6. #16
    Quote Originally Posted by dylankrapf View Post
    Luckily for me, in the phone interview, they asked why I had been out of work for a year, and I explained I was in an accident and in a wheelchair. But if they don't ask, then don't mention it. Otherwise, after you have the face to face scheduled, simply call back, and say, "Ohh I forgot to check, Is your office handicap accessible?" If it's not accessible, tell them you're calling ADA.
    There's no such thing as calling the ADA, you might as well say, "I'm gonna tell my Mommy".

    anyway, sorry if above sounded Bitchy...

    I learned to check the building prior to an interview. Most businesses (sp) have a website you can check the photos too.
    I would also just show up being mind prepared that I might not get into the interviewer's office and be prepared (confidence is everything) to do the interview in the waiting room. "Is there a conference room we could chat?"

    Your qualifications will get you hired.
    Last edited by Liz321; 01-10-2010 at 03:46 PM.
    Get involved in politics as if your life depended on it, because it does. -- Justin Dart

    I shall not tolerate ignorance or hate speech on this site.

  7. #17
    Quote Originally Posted by Liz321 View Post
    There's no such thing as calling the ADA, you might as well say, "I'm gonna tell my Mommy".

    anyway, sorry if above sounded Bitchy...
    Ohh, I guess the ADA Website it wrong...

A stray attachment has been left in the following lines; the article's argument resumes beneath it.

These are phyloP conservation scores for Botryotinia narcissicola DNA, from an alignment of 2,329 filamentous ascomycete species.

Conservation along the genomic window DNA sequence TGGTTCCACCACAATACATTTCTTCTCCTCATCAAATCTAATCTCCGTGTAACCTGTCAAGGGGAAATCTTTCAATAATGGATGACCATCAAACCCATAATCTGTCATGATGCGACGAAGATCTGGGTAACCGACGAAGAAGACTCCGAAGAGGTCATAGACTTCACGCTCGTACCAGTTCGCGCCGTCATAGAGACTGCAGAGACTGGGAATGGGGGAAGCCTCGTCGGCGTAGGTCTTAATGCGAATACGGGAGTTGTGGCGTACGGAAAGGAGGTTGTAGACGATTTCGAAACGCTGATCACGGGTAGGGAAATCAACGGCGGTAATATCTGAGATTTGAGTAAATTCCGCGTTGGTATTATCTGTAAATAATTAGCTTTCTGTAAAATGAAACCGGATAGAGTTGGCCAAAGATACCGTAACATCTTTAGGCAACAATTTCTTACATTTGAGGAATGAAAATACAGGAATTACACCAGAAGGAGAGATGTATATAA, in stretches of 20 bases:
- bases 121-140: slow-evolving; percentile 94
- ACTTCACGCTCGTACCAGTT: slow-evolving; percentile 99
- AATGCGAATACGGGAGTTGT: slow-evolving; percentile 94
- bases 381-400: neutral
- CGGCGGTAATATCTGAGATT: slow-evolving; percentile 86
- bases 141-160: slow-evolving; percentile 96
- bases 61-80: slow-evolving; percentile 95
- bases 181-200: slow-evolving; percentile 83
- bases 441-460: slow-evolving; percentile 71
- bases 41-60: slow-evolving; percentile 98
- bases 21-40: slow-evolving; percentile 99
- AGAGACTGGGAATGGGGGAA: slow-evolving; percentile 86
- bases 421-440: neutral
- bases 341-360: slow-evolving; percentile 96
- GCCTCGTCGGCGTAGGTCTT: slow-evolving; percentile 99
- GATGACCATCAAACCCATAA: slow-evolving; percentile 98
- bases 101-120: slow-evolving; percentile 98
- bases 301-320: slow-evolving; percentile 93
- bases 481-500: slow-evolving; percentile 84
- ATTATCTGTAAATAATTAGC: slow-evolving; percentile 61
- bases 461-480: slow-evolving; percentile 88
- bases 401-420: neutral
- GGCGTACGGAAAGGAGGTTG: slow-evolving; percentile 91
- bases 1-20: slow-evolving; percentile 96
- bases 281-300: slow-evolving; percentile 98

"Complaints about violations of title I (employment) by units of State and local government or by private employers should be filed with the Equal Employment Opportunity Commission. Call 800 - 669 - 4000 (voice) or 800 - 669 - 6820 (TTY) to reach the field office in your area."

    sorry, if that sounded bitchy... i'm just a smartass.

    Either way, we do have rights. Why would you pass up a job that may be a great fit for you, if when you drive by to look at it or whatever, it doesn't look accessible. There may be a back door, or a side entrance that you can't see or you don't know about.
    I had a "pre-interview" at a staffing agency, and I asked the woman if the office was handicap accessible, she replied, "Yes, just come in our entrance next to 7-11." I showed up the morning of the interview, and went to the door only to find a 10" step into the door. I saw her through the window, but she was on the phone and pretty much ignored me. So I called her, and said, "I thought you said your office was handicap accessible." She replied, "Hold on one second, I'm on the other line". By this point, I was about to turn around and just leave, but a kind security guard from the building came up and asked if I was trying to get in. So I followed him around the back of the building and into a little side door, then he walked me to the side entrance of the office. She didn't even apologize when I greeted her. It turned out, the dumb bitch forgot that I told her I was in a wheelchair on the phone, and forgot 2 more times during the interview why I hadn't worked for the past year. Anyway, I just wanted to make the point that you shouldn't pass up something because you either didn't ask if it was accessible or it doesn't look accessible. I knew that job that was being offered was the job for me and I didn't let anything stand in the way. I got the job, and last week was my first week and it went 10 times better than I thought it would.

  8. #18
    Congrats on getting the job!! Sorry what you had to go thru to get in the building, most people don't think when it come to things like accessibility because it is not important to them, mainly because they don't have to do it on a daily basis. Compassion or empathy is what is lacking, that is different from sympathy.